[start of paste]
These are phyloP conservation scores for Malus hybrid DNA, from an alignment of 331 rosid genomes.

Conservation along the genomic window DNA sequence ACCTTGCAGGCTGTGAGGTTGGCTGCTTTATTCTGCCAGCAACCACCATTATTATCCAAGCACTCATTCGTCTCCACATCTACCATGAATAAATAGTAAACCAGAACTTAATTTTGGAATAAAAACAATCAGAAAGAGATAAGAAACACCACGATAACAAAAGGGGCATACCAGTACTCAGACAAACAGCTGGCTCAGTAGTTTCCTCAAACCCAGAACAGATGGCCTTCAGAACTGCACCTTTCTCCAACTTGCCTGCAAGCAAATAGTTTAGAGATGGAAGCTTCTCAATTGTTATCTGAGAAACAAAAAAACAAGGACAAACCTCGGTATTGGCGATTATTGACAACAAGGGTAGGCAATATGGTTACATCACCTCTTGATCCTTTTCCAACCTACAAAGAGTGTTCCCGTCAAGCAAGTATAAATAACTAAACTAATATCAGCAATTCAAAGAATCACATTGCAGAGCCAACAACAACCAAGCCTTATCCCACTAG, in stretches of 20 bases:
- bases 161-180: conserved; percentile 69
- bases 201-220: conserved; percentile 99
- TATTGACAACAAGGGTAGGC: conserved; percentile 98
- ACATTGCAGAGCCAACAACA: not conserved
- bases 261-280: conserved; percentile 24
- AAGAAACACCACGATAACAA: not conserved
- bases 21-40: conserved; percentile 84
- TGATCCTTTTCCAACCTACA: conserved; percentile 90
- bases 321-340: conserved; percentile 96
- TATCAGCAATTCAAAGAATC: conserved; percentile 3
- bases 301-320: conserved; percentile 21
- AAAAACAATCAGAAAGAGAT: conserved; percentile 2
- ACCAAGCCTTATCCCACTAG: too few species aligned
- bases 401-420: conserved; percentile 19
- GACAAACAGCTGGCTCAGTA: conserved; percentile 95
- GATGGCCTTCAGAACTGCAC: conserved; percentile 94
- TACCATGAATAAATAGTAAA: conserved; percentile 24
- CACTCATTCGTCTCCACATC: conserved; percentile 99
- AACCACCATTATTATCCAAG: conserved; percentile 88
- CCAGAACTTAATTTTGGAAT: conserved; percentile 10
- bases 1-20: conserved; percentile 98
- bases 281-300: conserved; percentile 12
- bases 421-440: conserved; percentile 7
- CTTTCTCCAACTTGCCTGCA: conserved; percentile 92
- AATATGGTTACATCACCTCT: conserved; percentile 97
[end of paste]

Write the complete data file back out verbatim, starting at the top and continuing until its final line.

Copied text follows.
These are phyloP conservation scores for Malus hybrid DNA, from an alignment of 331 rosid genomes.

Conservation along the genomic window DNA sequence ACCTTGCAGGCTGTGAGGTTGGCTGCTTTATTCTGCCAGCAACCACCATTATTATCCAAGCACTCATTCGTCTCCACATCTACCATGAATAAATAGTAAACCAGAACTTAATTTTGGAATAAAAACAATCAGAAAGAGATAAGAAACACCACGATAACAAAAGGGGCATACCAGTACTCAGACAAACAGCTGGCTCAGTAGTTTCCTCAAACCCAGAACAGATGGCCTTCAGAACTGCACCTTTCTCCAACTTGCCTGCAAGCAAATAGTTTAGAGATGGAAGCTTCTCAATTGTTATCTGAGAAACAAAAAAACAAGGACAAACCTCGGTATTGGCGATTATTGACAACAAGGGTAGGCAATATGGTTACATCACCTCTTGATCCTTTTCCAACCTACAAAGAGTGTTCCCGTCAAGCAAGTATAAATAACTAAACTAATATCAGCAATTCAAAGAATCACATTGCAGAGCCAACAACAACCAAGCCTTATCCCACTAG, in stretches of 20 bases:
- bases 161-180: conserved; percentile 69
- bases 201-220: conserved; percentile 99
- TATTGACAACAAGGGTAGGC: conserved; percentile 98
- ACATTGCAGAGCCAACAACA: not conserved
- bases 261-280: conserved; percentile 24
- AAGAAACACCACGATAACAA: not conserved
- bases 21-40: conserved; percentile 84
- TGATCCTTTTCCAACCTACA: conserved; percentile 90
- bases 321-340: conserved; percentile 96
- TATCAGCAATTCAAAGAATC: conserved; percentile 3
- bases 301-320: conserved; percentile 21
- AAAAACAATCAGAAAGAGAT: conserved; percentile 2
- ACCAAGCCTTATCCCACTAG: too few species aligned
- bases 401-420: conserved; percentile 19
- GACAAACAGCTGGCTCAGTA: conserved; percentile 95
- GATGGCCTTCAGAACTGCAC: conserved; percentile 94
- TACCATGAATAAATAGTAAA: conserved; percentile 24
- CACTCATTCGTCTCCACATC: conserved; percentile 99
- AACCACCATTATTATCCAAG: conserved; percentile 88
- CCAGAACTTAATTTTGGAAT: conserved; percentile 10
- bases 1-20: conserved; percentile 98
- bases 281-300: conserved; percentile 12
- bases 421-440: conserved; percentile 7
- CTTTCTCCAACTTGCCTGCA: conserved; percentile 92
- AATATGGTTACATCACCTCT: conserved; percentile 97